Drones are being adopted in many industries. Utility companies use drones to inspect power lines and other infrastructure; drones deliver real time data about crops to farmers; and retailers use drones for faster warehouse inventory checks. The mining industry is also benefiting from drone technology.
In Australia, drones are used to collect data from inaccessible areas of legacy mines for remediation efforts, producing digital terrain models that give operators a better perspective of the site, according to an article on mining-technology.com. In an interview for the article, Tsuyoshi Honda, Australia branch chief of Japan-based unmanned aerial vehicle (UAV) manufacturer, Terra Drone, explains why drones are so useful in this application:
“It is not safe for a human inspector to enter every part of the mine, because it is small, dark and dangerous, and possibly filled with gas, but this kind of drone can fly there without human operation – so it is very safe for the mining companies and a good solution.”
“Drones usually need GPS assistance to be stabilized during flight, but in certain places this is not always possible; for example, under a bridge, inside of a building or in an underground mine,” says Honda. “Terra uses its SLAM [simultaneous localization and mapping] system to stabilize the drone’s flight when there is not GPS available.”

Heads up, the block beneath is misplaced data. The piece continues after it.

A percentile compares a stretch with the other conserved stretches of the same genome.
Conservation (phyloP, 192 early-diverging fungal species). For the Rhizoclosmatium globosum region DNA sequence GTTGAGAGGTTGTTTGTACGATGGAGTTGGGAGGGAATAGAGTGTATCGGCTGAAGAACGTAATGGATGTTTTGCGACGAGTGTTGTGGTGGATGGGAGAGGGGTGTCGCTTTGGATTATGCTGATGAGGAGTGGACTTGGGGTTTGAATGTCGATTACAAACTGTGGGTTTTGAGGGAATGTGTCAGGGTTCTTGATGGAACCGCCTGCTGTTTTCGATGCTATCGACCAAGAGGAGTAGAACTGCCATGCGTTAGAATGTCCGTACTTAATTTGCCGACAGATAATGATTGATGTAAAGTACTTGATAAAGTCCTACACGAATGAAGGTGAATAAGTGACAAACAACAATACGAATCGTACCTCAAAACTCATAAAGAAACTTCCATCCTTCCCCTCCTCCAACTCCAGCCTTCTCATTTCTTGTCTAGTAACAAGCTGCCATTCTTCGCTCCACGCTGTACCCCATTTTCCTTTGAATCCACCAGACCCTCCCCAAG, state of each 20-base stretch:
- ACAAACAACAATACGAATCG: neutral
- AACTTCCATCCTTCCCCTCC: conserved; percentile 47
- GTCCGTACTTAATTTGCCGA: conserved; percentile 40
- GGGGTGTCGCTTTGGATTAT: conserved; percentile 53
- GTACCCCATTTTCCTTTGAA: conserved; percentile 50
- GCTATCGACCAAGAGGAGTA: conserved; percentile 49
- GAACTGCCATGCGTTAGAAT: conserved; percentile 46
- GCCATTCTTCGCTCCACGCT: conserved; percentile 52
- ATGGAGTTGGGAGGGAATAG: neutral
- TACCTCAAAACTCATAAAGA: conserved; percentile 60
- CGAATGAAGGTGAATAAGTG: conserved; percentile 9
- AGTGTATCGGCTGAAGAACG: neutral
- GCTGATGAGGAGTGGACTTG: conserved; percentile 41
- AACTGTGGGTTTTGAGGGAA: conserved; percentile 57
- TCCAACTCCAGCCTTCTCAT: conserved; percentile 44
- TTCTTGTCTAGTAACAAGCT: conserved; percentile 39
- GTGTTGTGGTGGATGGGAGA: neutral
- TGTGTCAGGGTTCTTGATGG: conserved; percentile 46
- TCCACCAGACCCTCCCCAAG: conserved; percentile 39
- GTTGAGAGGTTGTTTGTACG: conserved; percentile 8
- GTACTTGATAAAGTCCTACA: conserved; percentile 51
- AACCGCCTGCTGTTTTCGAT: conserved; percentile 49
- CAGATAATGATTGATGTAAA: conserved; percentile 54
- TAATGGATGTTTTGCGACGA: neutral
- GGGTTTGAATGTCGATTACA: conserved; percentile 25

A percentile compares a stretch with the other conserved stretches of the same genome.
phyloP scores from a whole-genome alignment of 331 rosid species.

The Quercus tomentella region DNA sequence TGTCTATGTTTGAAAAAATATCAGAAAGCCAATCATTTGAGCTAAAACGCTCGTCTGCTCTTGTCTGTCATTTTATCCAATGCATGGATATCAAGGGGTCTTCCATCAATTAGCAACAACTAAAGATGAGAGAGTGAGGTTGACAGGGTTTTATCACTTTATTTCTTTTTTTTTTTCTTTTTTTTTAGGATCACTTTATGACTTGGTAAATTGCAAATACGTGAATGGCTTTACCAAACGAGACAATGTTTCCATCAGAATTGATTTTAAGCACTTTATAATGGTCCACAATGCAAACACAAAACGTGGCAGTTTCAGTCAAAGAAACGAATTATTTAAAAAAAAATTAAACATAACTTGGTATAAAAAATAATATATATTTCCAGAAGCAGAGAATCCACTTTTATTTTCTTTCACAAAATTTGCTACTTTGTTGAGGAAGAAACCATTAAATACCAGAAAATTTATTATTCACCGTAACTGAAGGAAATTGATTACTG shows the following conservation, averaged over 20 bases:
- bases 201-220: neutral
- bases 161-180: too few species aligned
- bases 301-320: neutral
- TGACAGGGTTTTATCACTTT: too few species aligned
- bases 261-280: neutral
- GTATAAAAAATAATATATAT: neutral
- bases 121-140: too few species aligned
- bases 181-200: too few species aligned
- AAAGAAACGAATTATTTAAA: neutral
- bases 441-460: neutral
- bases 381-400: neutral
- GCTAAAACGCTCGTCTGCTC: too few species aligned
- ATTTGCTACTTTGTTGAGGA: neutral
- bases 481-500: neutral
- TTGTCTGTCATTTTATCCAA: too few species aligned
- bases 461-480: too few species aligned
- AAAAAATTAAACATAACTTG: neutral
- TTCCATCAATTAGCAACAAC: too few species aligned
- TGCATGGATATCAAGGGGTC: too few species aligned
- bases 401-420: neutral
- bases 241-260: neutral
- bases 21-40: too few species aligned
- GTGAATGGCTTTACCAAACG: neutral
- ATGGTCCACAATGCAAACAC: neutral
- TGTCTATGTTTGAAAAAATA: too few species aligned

Swedish company Inkonova is also developing drones with SLAM technology for mapping. As described in an article on newscientist.com, the company was able to map an underground mine in Mali with a volume of roughly 30,000 cubic meters using its manually operated drone, TILT Ranger, with SLAM. The firm’s new autonomous drone can combine its map with additional input from sensors to position and move without GPS. During preliminary tests, the drone was able to stabilize itself in the air.
Mine mapping is just one of many applications for drones in mining. A post on the BPH web site outlines some of the ways the company used drones, including the following:
- Ensure areas are clear before a blast takes place and to track fumes post-blast.
- Improve road safety on sites, by monitoring traffic, road conditions and hazards.
- Help inspect overhead cranes, towers and roofs of tall buildings to avoid working at height.
- Provide real time aerial footage and 3D maps of sites.
- Measure stockpiles quickly and accurately.
- Review compliance to design against mine plans to understand where to improve safety or boost productivity.
- Inspect the flare tips at processing plants while the plants are online.
- Map and digitally record areas of cultural heritage.
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